Local LibDems have previously fought to save St Helier and in 2010 secured £219m to refurbish and rebuild the hospital.

Paul Burstow comments:

“This is a flawed conclusion from a flawed process. There is still a lot of water to flow under the bridge before final decisions are made.

The panel have ignored the pressure on all the A&Es and maternity units in south west London.

A cloud has gathered over St Helier but I believe we can mount a successful challenge to the assumptions that have led the panel to this conclusion.

We have saved St Helier before, and we will fight to do so again.”

Click here to sign our petition organised by local LibDems, on the website of Paul Burstow. [Click on the word “petition”]

WHAT A WASTE!

                                                                                                                                                                                                                                                                                      Heather visited the Viridor Energy Recovery Facility (ERF) in Lakeland near Sough yesterday, 29th February, with Councillor Mary Burstow.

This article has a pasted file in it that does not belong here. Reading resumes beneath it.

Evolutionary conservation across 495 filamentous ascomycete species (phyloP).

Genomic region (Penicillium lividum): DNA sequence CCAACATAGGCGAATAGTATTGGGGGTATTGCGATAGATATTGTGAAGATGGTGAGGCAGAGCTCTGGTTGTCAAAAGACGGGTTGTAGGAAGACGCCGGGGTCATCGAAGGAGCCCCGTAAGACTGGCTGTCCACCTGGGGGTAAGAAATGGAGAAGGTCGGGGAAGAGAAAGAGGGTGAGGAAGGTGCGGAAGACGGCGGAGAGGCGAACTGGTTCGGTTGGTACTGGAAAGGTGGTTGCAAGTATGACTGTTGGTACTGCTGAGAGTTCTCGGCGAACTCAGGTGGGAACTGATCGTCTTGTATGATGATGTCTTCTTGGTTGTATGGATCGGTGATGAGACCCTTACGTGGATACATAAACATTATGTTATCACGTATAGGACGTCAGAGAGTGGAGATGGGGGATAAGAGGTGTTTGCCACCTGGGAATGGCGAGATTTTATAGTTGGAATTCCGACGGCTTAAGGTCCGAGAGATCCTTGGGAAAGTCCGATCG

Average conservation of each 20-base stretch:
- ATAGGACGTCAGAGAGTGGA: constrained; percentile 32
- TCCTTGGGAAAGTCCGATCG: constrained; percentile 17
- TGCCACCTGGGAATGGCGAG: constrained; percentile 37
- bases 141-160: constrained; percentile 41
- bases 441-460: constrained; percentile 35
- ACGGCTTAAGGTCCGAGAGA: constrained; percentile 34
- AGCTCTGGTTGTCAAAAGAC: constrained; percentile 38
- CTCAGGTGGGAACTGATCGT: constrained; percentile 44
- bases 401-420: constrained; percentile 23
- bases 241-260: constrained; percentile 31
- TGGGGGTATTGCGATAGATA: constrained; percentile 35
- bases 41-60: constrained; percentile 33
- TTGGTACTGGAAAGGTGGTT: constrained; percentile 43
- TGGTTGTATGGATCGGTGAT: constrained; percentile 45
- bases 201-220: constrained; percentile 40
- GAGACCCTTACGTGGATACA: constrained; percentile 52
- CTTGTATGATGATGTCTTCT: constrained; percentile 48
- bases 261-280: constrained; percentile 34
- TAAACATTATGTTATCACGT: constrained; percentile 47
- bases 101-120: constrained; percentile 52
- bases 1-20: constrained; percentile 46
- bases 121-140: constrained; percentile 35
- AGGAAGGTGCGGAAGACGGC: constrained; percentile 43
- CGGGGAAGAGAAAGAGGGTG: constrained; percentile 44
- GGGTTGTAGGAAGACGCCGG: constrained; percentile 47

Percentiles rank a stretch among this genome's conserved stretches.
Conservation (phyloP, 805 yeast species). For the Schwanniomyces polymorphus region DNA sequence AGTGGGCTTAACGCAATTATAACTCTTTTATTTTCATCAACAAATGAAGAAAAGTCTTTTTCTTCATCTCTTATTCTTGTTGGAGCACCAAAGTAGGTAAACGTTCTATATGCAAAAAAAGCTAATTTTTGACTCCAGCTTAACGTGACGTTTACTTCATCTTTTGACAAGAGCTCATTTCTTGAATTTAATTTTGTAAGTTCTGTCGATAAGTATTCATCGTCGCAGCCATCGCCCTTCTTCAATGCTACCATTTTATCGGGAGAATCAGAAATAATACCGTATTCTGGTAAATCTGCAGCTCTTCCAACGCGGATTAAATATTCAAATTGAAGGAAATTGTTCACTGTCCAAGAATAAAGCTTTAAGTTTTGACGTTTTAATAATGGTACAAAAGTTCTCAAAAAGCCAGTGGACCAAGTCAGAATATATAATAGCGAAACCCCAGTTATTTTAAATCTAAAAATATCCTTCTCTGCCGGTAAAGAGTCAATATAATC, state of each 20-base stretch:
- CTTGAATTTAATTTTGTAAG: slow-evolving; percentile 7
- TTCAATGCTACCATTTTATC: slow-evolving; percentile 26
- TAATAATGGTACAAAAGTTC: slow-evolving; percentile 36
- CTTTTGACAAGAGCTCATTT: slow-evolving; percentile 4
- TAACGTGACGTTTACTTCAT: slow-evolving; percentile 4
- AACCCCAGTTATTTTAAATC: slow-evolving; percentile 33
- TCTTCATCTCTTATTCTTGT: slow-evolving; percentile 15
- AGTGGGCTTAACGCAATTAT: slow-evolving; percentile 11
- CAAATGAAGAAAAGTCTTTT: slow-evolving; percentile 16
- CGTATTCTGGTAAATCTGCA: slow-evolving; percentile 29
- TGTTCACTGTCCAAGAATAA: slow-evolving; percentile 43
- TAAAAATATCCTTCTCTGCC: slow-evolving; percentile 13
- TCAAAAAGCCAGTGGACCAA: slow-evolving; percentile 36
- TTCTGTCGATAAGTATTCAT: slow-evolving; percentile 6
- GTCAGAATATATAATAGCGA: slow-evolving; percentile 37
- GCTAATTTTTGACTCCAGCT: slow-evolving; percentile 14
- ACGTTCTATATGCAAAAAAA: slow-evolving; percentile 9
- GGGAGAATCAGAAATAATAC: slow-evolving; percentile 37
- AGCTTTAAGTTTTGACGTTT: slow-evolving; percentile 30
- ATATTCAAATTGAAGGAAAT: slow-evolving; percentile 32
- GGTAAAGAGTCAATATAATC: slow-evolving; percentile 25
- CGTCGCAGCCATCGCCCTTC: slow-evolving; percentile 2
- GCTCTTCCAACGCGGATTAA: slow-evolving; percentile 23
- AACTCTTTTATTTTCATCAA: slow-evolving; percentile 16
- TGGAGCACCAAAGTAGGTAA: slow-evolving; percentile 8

Their aim was to observe at first hand the operation of an ERF similar to that proposed on land currently used as the Beddington landfill site.  This is particularly important given their roles as Vice Chair and Chair of Sutton’s Health and Wellbeing Scrutiny Committee.

For  more information on future plans for the Beddington site visit:    http://www.slwp.org.uk/

St Georges decide not to proceed with merger process.